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9.16.2014

Hussman Institute Co-Hosts Disparities Conference

More than 160 physicians and researchers representing a wide variety of disciplines and nationalities gathered in Washington, D.C., on September 4-5 for the third annual “Why We Can’t Wait: Conference to Eliminate Health Disparities in Genomic Medicine.” The conference, co-hosted by the University of Miami Miller School of Medicine and Stanford University School of Medicine, formally acknowledged the growing impact of health disparities on genomic medicine translation. In seeking solutions, the group of experts focused on policy issues related to genomics and health disparities.

“In the United States, Hispanics, Latinos, African-Americans, and blacks have disproportionally higher health risk factors, limited access to health services, and poorer health outcomes and life expectancies than non-Hispanic whites,” said Joycelyn Lee, Ph.D., M.B.A., conference co-chair and associate scientist at the Miller School’s John P. Hussman Institute for Human Genomics. “Health disparities, however, are not unique to diverse groups within the U.S.; they have global impacts.”

The 25 conference speakers assessed the impact of genomic medicine on disparities in healthcare and demonstrated the impact of current policy and policy changes that may remedy or exacerbate health disparities related to genomic medicine. The attendees learned how underrepresentation in genomic research is being addressed by government agencies and what efforts are being made to facilitate access to genomic medicine clinical services. Kathleen Sebelius, the former U.S. Secretary of Health and Human Services and conference keynote speaker, discussed health disparities and the Affordable Care Act.

“Genomic medicine has the potential to greatly mitigate health disparities by changing healthcare from a discipline that merely reacts to disease to one that predicts, prevents, and/or tailors treatment,” said conference co-chair Margaret A. Pericak-Vance, Ph.D., Director of the John P. Hussman Institute for Human Genomics and the Dr. John T. Macdonald Foundation Professor of Human Genomics. “To be successful, we need to include diverse populations in research and clinical applications and improve access to new services.”

Conference co-chair Carlos D. Bustamante, Ph.D., said, “What is so important about this conference is that it brings together experts from diverse fields to exchange ideas and best practices, ranging from diversity in research and in the workforce to the impact of prenatal genetic testing on disparities.” Bustamante, who is co-founding Director of the Stanford Center for Computational, Evolutionary, and Human Genomics at Stanford University School of Medicine, added, “We hope that it will catalyze efforts to minimize and eventually eliminate health disparities in genomic research and medicine.”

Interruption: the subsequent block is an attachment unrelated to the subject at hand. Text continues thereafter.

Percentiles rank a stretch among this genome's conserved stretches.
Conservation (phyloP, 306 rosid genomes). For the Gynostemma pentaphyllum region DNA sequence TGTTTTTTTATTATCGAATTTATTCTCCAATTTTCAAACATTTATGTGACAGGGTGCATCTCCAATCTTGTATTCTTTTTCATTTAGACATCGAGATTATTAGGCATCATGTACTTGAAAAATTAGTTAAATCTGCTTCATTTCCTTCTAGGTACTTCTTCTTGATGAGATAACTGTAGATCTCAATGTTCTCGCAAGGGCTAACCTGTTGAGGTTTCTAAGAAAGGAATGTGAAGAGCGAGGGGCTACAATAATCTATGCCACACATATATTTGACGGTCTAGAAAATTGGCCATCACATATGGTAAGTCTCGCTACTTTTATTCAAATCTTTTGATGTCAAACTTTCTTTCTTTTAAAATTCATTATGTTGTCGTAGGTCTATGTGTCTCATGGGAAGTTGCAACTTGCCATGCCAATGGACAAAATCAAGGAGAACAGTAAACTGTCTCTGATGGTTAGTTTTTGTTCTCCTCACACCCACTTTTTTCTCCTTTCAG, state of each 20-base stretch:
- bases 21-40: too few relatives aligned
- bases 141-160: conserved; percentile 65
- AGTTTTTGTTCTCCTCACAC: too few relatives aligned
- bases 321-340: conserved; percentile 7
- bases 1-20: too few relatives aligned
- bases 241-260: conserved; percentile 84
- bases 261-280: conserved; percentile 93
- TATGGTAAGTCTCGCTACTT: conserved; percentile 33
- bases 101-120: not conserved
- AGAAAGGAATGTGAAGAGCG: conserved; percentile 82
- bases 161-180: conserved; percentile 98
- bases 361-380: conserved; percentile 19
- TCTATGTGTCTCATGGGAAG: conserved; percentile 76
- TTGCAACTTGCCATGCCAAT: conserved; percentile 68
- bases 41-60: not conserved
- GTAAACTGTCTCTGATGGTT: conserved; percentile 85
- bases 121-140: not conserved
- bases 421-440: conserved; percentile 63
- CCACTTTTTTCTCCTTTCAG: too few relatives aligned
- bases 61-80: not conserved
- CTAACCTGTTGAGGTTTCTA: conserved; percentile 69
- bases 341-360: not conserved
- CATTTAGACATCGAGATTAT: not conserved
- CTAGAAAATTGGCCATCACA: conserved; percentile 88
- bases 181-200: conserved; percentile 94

“Those of us who are clinicians, researchers and public health specialists in the field must be advocates,” said Susan Estabrooks Hahn, M.S., C.G.C., conference co-chair, assistant director of communications, compliance and ethics, associate director of the Center for Genomic Education and Outreach at the Hussman Institute and President of the American Board of Genetic Counseling. “We are the most well-suited to anticipate and address emerging trends in inequities, not only in access to genetic services and testing, but in the caliber of our research data which will drive changes in healthcare. It is clear we have a lot of work to do quickly before the problem gets away from us.”

Plans are underway for the fourth Conference to Eliminate Health Disparities in Genomic Medicine, to be held in New York City. The speakers’ slides are available on the conference website.

The conference was made possible with funding from the Hussman Foundation, Ancestry DNA, March of Dimes, and Shire Plc. It was also partially funded by grant number R13MD008154-02 from the National Institute on Minority Health and Health Disparities and the National Human Genome Research Institute and by grant number 1UL1TR000460, Miami Clinical and Translational Science Institute, from the National Center for Advancing Translational Sciences and the National Institute on Minority Health and Health Disparities. The views expressed in written conference materials or publications and by speakers and moderators do not necessarily reflect the official policies of the Department of Health and Human Services; nor does mention by trade names, commercial practices, or organizations imply endorsement by the U.S. Government.

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